For some reason, Luang Prabang seems to have missed out on the rapid wave of development that has been sweeping across Southeast Asia for the past two decades; and while this retardation often almost always spells doom, Luang Prabang has somehow managed to grab this shortcoming by the horn, own it, and work it like a charm.

Surrounded by mountains and waterfalls with towns of worn timber houses, crumbling colonial architecture, and glistening temples and monasteries, there is a bizarre sense of freedom and inner peace that comes from being in this backwater destination. Take a tour around the temples, participate in an alms-giving ceremony, and shop at both the morning and the night markets: the many ways to soak in Luang Prabang’s unique atmosphere are endless. It puts you in touch with a simpler, untroubled way of living, and you’re immediately made to feel like you’re part of its harmonious zen.

Squawking bikes and tuk-tuks aside, being in a Luang Prabang feels like a travel back in time, and is truly the one exclusive snapshot of life lived without all the complications and distractions of the modern world.

Also read: Lending a Heling Hand in Luang Prabang, Laos

3. The fairytale landscape

There is something decidedly surreal and almost mythical about Luang Prabang’s landscape that makes it the mother of all daydreaming ideals.

Its untainted mountainous surroundings come with its own scenic ensemble of breathtaking waterfalls, meandering trekking trails, elephant camps, enchanting river cruises, and more; creating a delightfully provincial demeanour backed by a spectacular hodgepodge of picturesque elements.

Specific sights that must not be missed include the Kuang Si Waterfalls, a three-tiered, 50m drop waterfall that comes with stunning turquoise pools that cascade down layers of limestone formations; and the Pak Ou Caves, cut amidst the crevices of pocked limestone cliffs located high above water. Scenery junkies will also want to take on the climb to the top of Mount Phousi, a spiritual summit located 150m above ground, offering a 350-degree outlook on Luang Prabang’s charmingly quaint countryside setting.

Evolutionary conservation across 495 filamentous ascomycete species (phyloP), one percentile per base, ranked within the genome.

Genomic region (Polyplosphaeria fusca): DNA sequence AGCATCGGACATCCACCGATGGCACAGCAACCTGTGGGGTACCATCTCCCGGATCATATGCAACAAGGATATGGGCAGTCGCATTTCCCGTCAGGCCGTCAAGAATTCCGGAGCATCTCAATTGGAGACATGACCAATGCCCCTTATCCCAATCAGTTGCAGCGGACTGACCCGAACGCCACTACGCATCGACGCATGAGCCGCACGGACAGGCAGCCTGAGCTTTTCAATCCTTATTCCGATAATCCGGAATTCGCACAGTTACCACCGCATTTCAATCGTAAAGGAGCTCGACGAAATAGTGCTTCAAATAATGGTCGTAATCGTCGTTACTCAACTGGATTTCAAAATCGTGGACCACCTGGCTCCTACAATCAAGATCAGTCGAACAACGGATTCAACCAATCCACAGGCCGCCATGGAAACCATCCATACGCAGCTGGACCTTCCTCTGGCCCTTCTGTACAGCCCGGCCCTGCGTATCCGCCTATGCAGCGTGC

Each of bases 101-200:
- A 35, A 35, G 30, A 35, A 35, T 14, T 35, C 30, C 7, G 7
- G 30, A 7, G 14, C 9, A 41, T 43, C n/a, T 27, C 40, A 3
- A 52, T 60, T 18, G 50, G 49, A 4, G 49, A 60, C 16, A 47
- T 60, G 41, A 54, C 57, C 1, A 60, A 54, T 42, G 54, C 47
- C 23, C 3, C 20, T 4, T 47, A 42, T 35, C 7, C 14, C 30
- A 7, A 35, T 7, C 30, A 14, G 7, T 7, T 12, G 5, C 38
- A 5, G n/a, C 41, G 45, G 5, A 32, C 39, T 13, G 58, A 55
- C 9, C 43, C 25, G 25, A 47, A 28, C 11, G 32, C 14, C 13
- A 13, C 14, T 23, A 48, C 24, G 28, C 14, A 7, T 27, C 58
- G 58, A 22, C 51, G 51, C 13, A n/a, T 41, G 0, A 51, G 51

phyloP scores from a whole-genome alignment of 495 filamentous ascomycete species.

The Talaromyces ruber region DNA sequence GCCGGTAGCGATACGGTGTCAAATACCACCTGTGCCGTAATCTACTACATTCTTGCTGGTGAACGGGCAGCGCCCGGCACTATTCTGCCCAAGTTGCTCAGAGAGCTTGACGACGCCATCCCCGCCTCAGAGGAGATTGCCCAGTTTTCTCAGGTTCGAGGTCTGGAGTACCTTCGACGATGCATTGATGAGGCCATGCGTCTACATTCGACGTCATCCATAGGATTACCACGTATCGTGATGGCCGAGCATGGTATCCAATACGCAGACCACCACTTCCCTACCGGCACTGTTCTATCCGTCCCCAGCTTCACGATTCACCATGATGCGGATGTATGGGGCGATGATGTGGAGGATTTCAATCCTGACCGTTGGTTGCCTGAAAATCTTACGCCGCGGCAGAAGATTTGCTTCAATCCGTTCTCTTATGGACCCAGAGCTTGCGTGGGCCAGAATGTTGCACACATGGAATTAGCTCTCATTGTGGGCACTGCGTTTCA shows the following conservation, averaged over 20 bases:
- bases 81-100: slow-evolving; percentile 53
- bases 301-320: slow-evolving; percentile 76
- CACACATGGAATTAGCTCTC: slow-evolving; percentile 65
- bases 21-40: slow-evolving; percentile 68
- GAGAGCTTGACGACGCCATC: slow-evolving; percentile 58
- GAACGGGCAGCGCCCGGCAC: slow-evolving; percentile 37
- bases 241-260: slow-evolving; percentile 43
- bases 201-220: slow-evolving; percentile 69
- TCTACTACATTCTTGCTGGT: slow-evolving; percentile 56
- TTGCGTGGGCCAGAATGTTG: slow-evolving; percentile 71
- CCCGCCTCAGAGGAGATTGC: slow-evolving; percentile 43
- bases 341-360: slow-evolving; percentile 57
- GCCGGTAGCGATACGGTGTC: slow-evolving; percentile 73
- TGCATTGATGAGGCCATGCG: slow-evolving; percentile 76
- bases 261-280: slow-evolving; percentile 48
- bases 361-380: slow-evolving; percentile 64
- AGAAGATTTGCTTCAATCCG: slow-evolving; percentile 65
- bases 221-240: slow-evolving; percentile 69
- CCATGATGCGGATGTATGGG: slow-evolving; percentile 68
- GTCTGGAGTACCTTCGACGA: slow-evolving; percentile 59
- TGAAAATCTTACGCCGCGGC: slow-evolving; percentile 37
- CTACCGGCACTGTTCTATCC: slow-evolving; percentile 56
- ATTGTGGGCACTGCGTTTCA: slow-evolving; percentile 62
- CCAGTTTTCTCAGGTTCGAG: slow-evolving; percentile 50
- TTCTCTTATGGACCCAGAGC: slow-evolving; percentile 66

And yet, still, cynics will be quick to argue about the lack of headline-worthy locations and attention-grabbing attractions in comparison to its neighbouring counterparts.

But that is Luang Prabang for you. There is nothing glamorous or jazzy about this backwater town that could possibly lure well-heeled travellers away from the gloss of cosmopolitan glitz; and even then, rarely will you come across anyone who passed through Luang Prabang and didn’t leave a piece of themselves here.

Perhaps then, the key to understanding – and ultimately falling in love with – this former Royal Capital has nothing to do with the palpable, and everything to do with its enthralling atmospheric appeal. After all, this isn’t a city of theatrics, and little effort is put into hyping up anything. Here, you have to spend time to get it. Because what it lacks in showmanship – as you will discover with each passing day – it more than compensates with its magic.

Enjoy Luang Prabang. Because I know I did.

About Author

Shafinah Neville

Shafinah Neville is a midnight baker, a heedless traveller, and an awfully distracted writer - all of which she does far too infrequently for her own liking. Her poignant likes include mismatched socks, carnivals, hyenas, war history, and magic; and in her free time, harbours far-fetched dreams of one day writing and travelling for a living. Wander with her on Instagram @shafinahneville.